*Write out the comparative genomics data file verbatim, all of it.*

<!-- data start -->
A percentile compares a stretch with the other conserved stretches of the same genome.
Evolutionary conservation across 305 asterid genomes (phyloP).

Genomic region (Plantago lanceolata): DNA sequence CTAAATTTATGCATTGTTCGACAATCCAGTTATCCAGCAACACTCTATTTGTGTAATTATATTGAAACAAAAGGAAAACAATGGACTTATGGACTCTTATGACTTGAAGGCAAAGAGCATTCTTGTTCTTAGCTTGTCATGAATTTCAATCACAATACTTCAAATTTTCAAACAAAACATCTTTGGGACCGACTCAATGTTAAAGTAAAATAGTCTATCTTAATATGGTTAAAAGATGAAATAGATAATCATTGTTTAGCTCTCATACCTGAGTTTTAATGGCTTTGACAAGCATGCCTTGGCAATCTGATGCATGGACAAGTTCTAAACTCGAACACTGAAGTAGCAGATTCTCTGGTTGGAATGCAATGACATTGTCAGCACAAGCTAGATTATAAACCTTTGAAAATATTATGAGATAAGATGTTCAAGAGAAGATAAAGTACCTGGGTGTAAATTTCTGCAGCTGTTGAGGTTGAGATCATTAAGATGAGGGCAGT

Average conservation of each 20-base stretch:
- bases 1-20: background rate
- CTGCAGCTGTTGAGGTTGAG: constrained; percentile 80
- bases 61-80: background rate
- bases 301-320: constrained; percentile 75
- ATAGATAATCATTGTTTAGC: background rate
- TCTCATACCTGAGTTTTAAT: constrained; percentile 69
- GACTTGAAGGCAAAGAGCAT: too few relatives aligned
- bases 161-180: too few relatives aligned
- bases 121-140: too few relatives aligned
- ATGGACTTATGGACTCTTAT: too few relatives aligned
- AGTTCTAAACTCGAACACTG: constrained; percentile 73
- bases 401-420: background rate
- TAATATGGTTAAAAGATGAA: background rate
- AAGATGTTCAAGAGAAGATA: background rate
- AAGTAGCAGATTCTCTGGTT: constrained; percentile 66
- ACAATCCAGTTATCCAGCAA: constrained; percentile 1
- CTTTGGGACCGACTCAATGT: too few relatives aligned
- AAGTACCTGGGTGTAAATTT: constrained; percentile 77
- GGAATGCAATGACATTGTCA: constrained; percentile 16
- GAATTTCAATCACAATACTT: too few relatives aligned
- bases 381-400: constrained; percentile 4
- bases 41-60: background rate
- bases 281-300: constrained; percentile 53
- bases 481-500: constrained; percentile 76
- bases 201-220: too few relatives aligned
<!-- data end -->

A percentile compares a stretch with the other conserved stretches of the same genome.
Evolutionary conservation across 305 asterid genomes (phyloP).

Genomic region (Plantago lanceolata): DNA sequence CTAAATTTATGCATTGTTCGACAATCCAGTTATCCAGCAACACTCTATTTGTGTAATTATATTGAAACAAAAGGAAAACAATGGACTTATGGACTCTTATGACTTGAAGGCAAAGAGCATTCTTGTTCTTAGCTTGTCATGAATTTCAATCACAATACTTCAAATTTTCAAACAAAACATCTTTGGGACCGACTCAATGTTAAAGTAAAATAGTCTATCTTAATATGGTTAAAAGATGAAATAGATAATCATTGTTTAGCTCTCATACCTGAGTTTTAATGGCTTTGACAAGCATGCCTTGGCAATCTGATGCATGGACAAGTTCTAAACTCGAACACTGAAGTAGCAGATTCTCTGGTTGGAATGCAATGACATTGTCAGCACAAGCTAGATTATAAACCTTTGAAAATATTATGAGATAAGATGTTCAAGAGAAGATAAAGTACCTGGGTGTAAATTTCTGCAGCTGTTGAGGTTGAGATCATTAAGATGAGGGCAGT

Average conservation of each 20-base stretch:
- bases 1-20: background rate
- CTGCAGCTGTTGAGGTTGAG: constrained; percentile 80
- bases 61-80: background rate
- bases 301-320: constrained; percentile 75
- ATAGATAATCATTGTTTAGC: background rate
- TCTCATACCTGAGTTTTAAT: constrained; percentile 69
- GACTTGAAGGCAAAGAGCAT: too few relatives aligned
- bases 161-180: too few relatives aligned
- bases 121-140: too few relatives aligned
- ATGGACTTATGGACTCTTAT: too few relatives aligned
- AGTTCTAAACTCGAACACTG: constrained; percentile 73
- bases 401-420: background rate
- TAATATGGTTAAAAGATGAA: background rate
- AAGATGTTCAAGAGAAGATA: background rate
- AAGTAGCAGATTCTCTGGTT: constrained; percentile 66
- ACAATCCAGTTATCCAGCAA: constrained; percentile 1
- CTTTGGGACCGACTCAATGT: too few relatives aligned
- AAGTACCTGGGTGTAAATTT: constrained; percentile 77
- GGAATGCAATGACATTGTCA: constrained; percentile 16
- GAATTTCAATCACAATACTT: too few relatives aligned
- bases 381-400: constrained; percentile 4
- bases 41-60: background rate
- bases 281-300: constrained; percentile 53
- bases 481-500: constrained; percentile 76
- bases 201-220: too few relatives aligned